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Jan. 06, 2011

The Great Autism-Vaccine Fraud

by Joel N. Shurkin

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The scandal that is the anti-vaccination movement may have finally reached its nadir with news that the seminal paper linking childhood vaccinations to autism is a complete fake. The paper had already been retracted and most of the signers had withdrawn their names, but now a British journalist has uncovered the dark secret: The paper was an elaborate fraud.
 
The paper, first published in Lancet Feb. 28, 1998, claimed that a common childhood vaccine against measles, mumps and rubella, was a cause of autism. The paper led to a movement that discouraged parents from having their children vaccinated. The result of the movement, led mostly by professional celebrity Jenny McCarthy, has led to an increase of the diseases, and a number of deaths.

Wakefield reported on 12 cases, all he said were normal children until they received the MMR vaccine. Eight of the 12, the paper claimed, soon developed autism. But British journalist Brian Deer (in work that would have won him a Pulitzer if he hadn’t been a British journalist) went back to the records and found that five of the kids had developmental problems before receiving the vaccine, and reports on all the other children were manipulated. Deer wrote that Wakefield, who has lost his license to practice medicine in Britain and now lives in the U.S., had a monetary relationship with lawyers anxious to sue the vaccine makers.

Deer’s expose appears in the British Medical Journal and his work, interestingly, was paid for by the Sunday Times of London and the Channel Four Television Network. Among the findings:

*Three of nine children reported with regressive autism did not have autism diagnosed at all. Only one child clearly had regressive autism.

*Despite the paper claiming that all 12 children were 'previously normal,' five had documented pre-existing developmental concerns

*Some children were reported to have experienced first behavioral symptoms within days of MMR, but the records documented these as starting some months after vaccination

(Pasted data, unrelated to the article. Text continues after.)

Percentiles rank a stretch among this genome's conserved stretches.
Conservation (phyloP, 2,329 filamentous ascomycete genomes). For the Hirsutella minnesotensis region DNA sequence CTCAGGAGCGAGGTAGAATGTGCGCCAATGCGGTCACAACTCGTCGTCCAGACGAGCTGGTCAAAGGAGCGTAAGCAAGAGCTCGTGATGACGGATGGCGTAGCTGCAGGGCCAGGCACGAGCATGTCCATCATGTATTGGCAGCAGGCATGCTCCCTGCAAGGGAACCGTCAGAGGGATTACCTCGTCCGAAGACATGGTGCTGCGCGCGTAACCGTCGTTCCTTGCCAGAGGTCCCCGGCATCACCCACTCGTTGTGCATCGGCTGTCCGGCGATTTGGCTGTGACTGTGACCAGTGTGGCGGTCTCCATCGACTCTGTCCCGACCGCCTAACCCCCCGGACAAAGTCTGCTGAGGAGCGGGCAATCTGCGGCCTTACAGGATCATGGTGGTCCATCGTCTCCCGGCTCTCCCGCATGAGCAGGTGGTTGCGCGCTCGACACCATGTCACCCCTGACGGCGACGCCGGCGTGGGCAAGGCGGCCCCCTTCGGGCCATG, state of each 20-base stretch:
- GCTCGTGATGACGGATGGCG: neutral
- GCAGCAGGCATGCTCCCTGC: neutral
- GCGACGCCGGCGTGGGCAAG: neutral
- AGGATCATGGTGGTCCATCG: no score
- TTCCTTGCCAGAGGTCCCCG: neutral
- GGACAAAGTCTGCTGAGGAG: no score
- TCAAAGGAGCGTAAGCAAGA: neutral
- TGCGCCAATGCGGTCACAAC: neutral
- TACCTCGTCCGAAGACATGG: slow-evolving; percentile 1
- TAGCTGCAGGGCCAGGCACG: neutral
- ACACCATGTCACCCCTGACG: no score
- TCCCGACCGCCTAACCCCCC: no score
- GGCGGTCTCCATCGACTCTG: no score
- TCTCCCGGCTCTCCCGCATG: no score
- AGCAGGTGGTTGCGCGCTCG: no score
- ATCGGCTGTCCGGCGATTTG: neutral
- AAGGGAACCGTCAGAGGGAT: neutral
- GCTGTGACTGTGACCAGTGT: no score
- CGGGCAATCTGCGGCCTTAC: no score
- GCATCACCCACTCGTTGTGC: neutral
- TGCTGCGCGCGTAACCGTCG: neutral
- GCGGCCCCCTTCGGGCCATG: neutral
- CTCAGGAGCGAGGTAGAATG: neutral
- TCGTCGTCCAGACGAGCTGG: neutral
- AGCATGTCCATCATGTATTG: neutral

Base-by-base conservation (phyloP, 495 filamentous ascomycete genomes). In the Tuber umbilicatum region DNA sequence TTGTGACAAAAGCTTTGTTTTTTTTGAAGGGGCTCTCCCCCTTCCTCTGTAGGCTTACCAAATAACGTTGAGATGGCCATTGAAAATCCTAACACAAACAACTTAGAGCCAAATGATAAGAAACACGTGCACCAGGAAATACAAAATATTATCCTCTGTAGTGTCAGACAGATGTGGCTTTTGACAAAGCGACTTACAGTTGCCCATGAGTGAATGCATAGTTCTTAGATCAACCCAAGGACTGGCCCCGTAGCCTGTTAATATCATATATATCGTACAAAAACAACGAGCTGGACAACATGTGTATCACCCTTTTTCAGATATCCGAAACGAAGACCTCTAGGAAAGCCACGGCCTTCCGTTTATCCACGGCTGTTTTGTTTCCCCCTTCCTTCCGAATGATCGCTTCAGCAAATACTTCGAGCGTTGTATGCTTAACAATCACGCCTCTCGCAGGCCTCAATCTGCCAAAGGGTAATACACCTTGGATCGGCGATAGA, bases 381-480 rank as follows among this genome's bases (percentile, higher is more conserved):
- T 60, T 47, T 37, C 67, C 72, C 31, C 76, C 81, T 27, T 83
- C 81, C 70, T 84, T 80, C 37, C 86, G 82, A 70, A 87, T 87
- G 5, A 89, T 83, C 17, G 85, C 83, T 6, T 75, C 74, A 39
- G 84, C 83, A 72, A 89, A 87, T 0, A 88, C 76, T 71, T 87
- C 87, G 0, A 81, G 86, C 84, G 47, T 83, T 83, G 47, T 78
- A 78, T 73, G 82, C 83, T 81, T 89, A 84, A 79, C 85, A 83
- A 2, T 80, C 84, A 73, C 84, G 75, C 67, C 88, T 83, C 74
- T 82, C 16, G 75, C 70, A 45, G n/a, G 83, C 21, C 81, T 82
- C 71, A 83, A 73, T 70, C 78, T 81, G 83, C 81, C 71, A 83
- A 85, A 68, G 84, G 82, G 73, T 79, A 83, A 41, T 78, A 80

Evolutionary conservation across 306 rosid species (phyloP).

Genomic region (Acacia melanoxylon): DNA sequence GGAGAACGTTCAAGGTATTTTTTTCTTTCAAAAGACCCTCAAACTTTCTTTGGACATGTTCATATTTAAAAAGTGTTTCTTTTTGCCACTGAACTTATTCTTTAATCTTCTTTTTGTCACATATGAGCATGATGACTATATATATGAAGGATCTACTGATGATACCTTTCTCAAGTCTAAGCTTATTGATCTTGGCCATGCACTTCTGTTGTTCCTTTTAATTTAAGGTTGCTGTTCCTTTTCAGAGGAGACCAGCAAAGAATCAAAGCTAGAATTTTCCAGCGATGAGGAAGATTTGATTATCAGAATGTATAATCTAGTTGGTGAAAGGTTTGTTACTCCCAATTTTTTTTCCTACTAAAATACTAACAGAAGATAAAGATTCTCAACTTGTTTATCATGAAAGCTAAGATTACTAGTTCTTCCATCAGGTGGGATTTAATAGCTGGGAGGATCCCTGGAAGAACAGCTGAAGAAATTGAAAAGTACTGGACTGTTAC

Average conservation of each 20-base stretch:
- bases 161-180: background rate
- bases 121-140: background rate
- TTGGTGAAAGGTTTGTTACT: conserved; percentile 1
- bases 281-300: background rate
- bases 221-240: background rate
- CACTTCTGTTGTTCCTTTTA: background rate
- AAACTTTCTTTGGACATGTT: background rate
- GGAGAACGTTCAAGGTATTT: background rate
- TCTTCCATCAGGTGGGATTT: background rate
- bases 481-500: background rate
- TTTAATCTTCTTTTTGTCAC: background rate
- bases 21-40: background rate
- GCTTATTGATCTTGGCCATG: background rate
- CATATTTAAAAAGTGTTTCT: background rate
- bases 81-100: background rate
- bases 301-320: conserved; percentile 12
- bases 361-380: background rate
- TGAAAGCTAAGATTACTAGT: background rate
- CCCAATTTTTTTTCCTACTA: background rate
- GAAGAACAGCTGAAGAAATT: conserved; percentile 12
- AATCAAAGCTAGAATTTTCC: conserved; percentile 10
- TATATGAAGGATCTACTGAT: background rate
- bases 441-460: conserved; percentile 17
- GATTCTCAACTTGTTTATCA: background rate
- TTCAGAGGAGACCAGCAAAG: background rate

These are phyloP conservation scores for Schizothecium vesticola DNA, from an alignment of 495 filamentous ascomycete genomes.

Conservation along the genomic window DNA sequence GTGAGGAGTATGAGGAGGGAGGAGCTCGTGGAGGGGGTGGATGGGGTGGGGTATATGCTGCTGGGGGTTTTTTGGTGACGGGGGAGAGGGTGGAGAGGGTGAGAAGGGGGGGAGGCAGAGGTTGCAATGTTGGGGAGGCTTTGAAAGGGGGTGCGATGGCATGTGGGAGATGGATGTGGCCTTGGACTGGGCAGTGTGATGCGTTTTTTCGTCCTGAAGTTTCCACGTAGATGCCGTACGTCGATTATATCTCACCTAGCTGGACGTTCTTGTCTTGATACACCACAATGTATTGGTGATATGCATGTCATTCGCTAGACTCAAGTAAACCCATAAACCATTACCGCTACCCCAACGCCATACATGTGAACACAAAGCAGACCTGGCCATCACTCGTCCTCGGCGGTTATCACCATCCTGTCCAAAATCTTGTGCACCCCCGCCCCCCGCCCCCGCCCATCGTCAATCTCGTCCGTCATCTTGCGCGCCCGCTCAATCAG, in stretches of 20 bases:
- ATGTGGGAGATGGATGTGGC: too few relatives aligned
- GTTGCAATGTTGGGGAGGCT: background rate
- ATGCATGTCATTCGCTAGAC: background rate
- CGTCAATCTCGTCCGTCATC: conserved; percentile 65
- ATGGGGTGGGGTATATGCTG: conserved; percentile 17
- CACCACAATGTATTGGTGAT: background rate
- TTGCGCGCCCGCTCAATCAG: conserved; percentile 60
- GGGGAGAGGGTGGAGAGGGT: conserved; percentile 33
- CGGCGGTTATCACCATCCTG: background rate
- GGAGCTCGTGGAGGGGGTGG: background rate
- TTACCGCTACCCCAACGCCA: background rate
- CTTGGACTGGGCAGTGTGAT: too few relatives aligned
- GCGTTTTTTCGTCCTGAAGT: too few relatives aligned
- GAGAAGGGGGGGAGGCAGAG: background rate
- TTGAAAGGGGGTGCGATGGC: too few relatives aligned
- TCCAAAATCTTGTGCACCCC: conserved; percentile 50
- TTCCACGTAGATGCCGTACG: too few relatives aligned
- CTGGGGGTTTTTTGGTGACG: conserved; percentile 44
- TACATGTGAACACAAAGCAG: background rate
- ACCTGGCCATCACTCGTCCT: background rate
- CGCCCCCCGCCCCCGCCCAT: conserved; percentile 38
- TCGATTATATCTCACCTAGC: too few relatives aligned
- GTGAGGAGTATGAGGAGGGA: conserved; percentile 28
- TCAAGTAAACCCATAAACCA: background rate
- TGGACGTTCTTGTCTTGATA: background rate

* In nine cases, unremarkable colonic histopathology results—noting no or minimal fluctuations in inflammatory cell populations—were changed after a medical school 'research review' to 'non-specific colitis'.

*The parents of eight children were reported as blaming MMR, but 11 families made this allegation at the hospital. The exclusion of three allegations—all giving times to onset of problems in months—helped to create the appearance of a 14 day temporal link.

*Patients were recruited through anti-MMR campaigners, and the study was commissioned and funded for planned litigation.

Wakefield says his findings were distorted. No they weren't.

The movement against vaccination mostly has been fueled by parents with autistic children who, it would seem, need to find someone or something to blame for their children's plight. No one knows the cause  of autism, although it apparently has a strong genetic component. McCarthy, a former Playboy Playmate of the Year and failed actress, whose son Evan has autism, denounced the MMR vaccine, normally given to  infants. She convinced thousands of people to not get their children  vaccinated. Even years after it was clear the paper had no scientific  basis, McCarthy and her followers continued to war against the  vaccinations. Enough parents believed the assertions that childhood  diseases almost unknown in the U.S. came back. Children have died.

Movements like hers do not go away just because their basic premise has been proven fraudulent. In this age of anti-science, truth is not a  defense.
About Joel N. Shurkin

Joel N. Shurkin is a Baltimore-based writer. He is author of nine books and taught journalism at Stanford University, UC Santa Cruz, and the University of Alaska Fairbanks.

The views expressed are those of the author and are not necessarily those of Science Friday.

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